Dina’s Debt Story – Guest Post

Do you sometimes feel like the debt stories you read online always talk about how they already paid off their debt? Well, today’s guest post by Dina is about being IN the trenches. I hope you will be inspired by her story to tackle your debt! 

A tale as old as time: Debt. These days, student loan debt  is one of the most common forms of debt, only behind that of mortgages. The silver medal in the debt Olympics is nothing to brag about! Despite being common, carrying the burden of student loan debt does not necessarily make this bitter pill any easier to swallow. It is estimated that students graduating in in 2016 left with not only a diploma, but also approximately $37 K in debt

 

I believe that every person has a story, so in that light every “debtor” has a story. When it comes to student loan debt, I myself am truly average. I left undergrad in 2011 with about $30,000(ish) in debt and promptly packed my bags to move from the harsh winters of Boston down south to Charlotte, North Carolina. I faithfully made my student loan payments in my first 2 years out of undergrad working as a Registered Nurse. Honestly, I didn’t think much about it. I attribute this mostly to being new to the workforce, where any paycheck was A-M-A-Z-I-N-G. I also had a few ‘side-hustles’, nothing exotic but mostly babysitting and one temp. job working health fairs.

 

But, and of course there is a BUT to this boring student loan story, I deferred all but one of my loans in 2013 when I moved to Miami to start graduate school. Not for one, not for two, but for 3 and a HALF years (have to add in the half for dramatic effect). Miami is a magical place, it truly is. However, it is also a city where you can pick up some nasty $$ habits. See, all the beauty in Miami, both the scenery and the people, can make you just want to spend, spend, spend…money that you do not have! Clothing, beaches, drinks, dinners, you name it, all SO easy to let the $ go out of your wallet and down the drain. To add insult to injury, living in the “Magic City” also means your long-distance social circle thinks you are on permanent vacation. And who wants to make their loved ones “stay in” when they visit?! Not me! Now I didn’t go super crazy here—I was always able to pay all my bills, avoid credit card debt, etc. However, looking back could I have fit in my student loan payments?… YUP! If I could afford Keratin hair treatments, then I could have afforded my Stafford loan.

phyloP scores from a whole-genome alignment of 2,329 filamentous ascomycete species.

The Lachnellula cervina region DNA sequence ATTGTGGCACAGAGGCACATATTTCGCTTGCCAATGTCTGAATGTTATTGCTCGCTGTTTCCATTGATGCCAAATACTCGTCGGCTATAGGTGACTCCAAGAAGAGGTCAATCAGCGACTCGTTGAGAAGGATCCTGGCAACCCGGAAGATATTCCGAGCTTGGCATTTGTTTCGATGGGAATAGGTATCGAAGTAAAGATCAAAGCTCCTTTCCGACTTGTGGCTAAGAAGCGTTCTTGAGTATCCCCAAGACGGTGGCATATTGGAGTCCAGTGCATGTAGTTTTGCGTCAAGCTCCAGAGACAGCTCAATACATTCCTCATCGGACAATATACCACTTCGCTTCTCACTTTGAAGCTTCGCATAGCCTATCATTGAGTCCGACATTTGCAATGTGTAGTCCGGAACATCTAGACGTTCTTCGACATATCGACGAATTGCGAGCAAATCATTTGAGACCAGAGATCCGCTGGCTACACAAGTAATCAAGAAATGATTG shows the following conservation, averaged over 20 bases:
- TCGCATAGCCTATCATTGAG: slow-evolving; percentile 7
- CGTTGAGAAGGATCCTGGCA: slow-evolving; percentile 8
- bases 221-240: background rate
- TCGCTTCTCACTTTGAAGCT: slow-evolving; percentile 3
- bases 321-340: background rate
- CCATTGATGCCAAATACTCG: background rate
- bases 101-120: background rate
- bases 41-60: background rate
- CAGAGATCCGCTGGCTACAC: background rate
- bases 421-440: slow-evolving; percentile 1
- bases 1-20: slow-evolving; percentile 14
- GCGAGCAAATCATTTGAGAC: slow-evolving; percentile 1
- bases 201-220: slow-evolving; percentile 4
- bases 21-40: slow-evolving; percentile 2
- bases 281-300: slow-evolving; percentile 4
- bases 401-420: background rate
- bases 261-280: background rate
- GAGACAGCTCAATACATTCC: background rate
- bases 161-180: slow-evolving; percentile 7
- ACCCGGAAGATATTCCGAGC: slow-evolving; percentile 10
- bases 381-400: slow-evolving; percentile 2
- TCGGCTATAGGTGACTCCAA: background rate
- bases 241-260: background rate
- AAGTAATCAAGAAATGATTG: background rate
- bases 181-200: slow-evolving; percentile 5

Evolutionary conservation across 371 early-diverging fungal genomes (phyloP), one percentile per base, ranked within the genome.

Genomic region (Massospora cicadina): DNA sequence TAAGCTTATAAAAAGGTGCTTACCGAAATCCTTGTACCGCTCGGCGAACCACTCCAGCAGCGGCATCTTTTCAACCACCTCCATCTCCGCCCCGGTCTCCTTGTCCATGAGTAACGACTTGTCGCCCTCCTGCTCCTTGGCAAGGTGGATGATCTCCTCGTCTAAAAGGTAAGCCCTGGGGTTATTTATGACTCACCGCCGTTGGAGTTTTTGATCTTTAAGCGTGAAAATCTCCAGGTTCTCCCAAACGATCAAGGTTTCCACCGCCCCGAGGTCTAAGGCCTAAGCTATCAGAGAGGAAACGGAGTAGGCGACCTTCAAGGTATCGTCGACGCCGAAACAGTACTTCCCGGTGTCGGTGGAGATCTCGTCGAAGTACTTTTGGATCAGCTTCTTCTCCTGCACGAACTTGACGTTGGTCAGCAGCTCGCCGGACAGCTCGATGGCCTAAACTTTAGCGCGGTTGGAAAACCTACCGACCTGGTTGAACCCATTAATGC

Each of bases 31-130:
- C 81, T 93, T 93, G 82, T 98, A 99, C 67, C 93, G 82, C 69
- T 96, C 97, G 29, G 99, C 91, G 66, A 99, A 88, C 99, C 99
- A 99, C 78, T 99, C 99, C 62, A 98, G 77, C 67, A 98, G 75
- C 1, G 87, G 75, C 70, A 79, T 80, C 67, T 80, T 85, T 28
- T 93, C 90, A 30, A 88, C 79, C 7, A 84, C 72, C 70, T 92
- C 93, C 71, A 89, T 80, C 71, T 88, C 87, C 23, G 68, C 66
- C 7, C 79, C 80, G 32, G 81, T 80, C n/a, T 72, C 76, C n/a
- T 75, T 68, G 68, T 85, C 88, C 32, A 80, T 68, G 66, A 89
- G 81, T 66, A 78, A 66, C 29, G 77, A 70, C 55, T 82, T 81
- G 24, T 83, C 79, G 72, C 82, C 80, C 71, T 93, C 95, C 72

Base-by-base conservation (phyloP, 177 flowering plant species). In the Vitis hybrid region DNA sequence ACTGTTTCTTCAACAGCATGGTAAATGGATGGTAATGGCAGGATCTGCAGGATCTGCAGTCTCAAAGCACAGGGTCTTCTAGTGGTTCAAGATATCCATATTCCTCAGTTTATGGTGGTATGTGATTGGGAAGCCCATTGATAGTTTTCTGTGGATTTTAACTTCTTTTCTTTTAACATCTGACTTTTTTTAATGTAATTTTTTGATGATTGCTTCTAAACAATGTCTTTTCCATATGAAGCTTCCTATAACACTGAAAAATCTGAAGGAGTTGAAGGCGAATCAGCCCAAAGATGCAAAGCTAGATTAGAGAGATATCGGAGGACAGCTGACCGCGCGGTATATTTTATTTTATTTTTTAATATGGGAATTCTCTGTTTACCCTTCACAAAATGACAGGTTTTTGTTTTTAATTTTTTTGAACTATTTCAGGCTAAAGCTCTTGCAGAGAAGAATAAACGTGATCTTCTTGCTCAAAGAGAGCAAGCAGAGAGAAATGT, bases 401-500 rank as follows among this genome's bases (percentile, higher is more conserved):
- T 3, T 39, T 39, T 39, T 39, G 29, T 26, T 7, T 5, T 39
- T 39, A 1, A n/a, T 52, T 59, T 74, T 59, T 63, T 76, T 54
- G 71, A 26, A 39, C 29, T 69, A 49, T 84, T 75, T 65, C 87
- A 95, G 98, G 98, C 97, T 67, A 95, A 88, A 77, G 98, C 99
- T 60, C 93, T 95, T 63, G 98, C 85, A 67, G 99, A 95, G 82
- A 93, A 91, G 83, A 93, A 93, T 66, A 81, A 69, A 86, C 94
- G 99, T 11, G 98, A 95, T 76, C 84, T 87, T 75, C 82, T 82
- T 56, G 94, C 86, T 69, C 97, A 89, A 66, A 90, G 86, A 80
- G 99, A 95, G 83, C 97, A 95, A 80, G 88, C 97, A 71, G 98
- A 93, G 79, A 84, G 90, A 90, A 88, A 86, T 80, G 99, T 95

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My light bulb moment began when I came out of my “deferment” dream as I inched closer to the dawn of 2017. At this point, I had finished graduate school and started a position at a nonprofit, which coincided with a move to a new city, Tampa. I felt privileged to avoid an employment gap between school and work, but a shock in realizing how little my take home pay would be once I factored in my student loans + other monthly payments. My student loans alone accounted for close to $400 a month. Ouch, it hurt. It hurt a little more after knowing how wonderful my life was without them for 3 ½ years! After pondering how the heck I pulled this off straight out of undergrad, I jumped into action.